Article ID: 967256 - View products that this article applies to.
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On Windows Vista Business, Home Premium and Home Basic, when you try to add additional features via Control Panel > Programs and Features > Turn Windows features on or off, the process may take a very long time, and you may receive the following error message:
An error occurred. Not all of the features could have been changed.
This issue will occur when multiple Language Packs were installed on the system at the factory.
Some system manufacturers install several Language Packs for their target markets at the factory so their customers can select the language they need for their own locale. On Windows Vista Business, Home Premium and Home Basic, this selection is non-reversible. Windows will keep the Language Pack selected by user at first boot and automatically “unstage” the others during the first 24 hours of system idle time. There may be slow system responsiveness during this time and, in rare instances, the system may hang.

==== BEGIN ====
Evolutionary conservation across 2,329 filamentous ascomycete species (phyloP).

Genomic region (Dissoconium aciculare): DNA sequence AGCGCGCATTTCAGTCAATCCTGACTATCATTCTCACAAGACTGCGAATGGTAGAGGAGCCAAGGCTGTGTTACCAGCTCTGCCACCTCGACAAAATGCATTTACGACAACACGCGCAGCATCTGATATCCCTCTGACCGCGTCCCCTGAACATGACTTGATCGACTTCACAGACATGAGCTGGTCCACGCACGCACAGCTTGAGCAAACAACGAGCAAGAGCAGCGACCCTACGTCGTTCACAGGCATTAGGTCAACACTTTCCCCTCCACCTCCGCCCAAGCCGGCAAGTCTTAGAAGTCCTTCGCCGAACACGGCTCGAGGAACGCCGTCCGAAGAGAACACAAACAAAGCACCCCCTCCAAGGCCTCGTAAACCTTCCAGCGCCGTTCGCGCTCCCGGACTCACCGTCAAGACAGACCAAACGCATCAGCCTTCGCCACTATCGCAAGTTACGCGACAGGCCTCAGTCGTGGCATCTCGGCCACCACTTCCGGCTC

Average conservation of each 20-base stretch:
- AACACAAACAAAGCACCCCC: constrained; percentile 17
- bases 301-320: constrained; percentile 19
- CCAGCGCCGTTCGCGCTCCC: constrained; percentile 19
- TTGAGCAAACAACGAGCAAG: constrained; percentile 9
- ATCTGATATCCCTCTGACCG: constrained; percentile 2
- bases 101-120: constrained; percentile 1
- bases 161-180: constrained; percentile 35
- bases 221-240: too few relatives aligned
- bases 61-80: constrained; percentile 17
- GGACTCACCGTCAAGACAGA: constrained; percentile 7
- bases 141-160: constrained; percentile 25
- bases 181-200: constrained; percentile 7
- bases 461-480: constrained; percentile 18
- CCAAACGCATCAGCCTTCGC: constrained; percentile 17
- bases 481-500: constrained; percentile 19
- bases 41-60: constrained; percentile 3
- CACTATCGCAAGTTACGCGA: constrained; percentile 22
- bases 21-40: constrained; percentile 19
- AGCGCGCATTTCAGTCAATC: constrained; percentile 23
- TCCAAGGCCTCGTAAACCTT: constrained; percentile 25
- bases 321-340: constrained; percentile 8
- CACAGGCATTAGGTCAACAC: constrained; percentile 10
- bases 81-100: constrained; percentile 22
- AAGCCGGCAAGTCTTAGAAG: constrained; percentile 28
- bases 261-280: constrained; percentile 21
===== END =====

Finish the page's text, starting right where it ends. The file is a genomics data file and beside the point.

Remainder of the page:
With Windows Vista Business, Home Premium and Home Basic, any Windows features you turn on will be installed for all installed Language Packs regardless of whether they are active or “unstaged,” and will get updated with all the hotfixes that have been applied to your computer. Because of this, it may take an extended period of time for additional features to be added during the first 24 hours the system is running.
Microsoft is aware of this issue.
To work around the issue, allow the system to sit idle for 24 to 48 hours after initial setup, and then restart before turning on any Windows features. This will reduce the amount of time it takes to add additional features and will eliminate the error message, but this will not completely remedy the issue.
Alternatively, you may be able to work around the issue using LPREMOVE.EXE from an elevated Command Prompt. LPREMOVE.EXE is a Scheduled Task which runs the next time the system is started and unstages unused Language Packs. Type LPREMOVE.EXE /? in the Command Prompt for more information on its usage.
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Article ID: 967256 - Last Review: January 31, 2009 - Revision: 1.0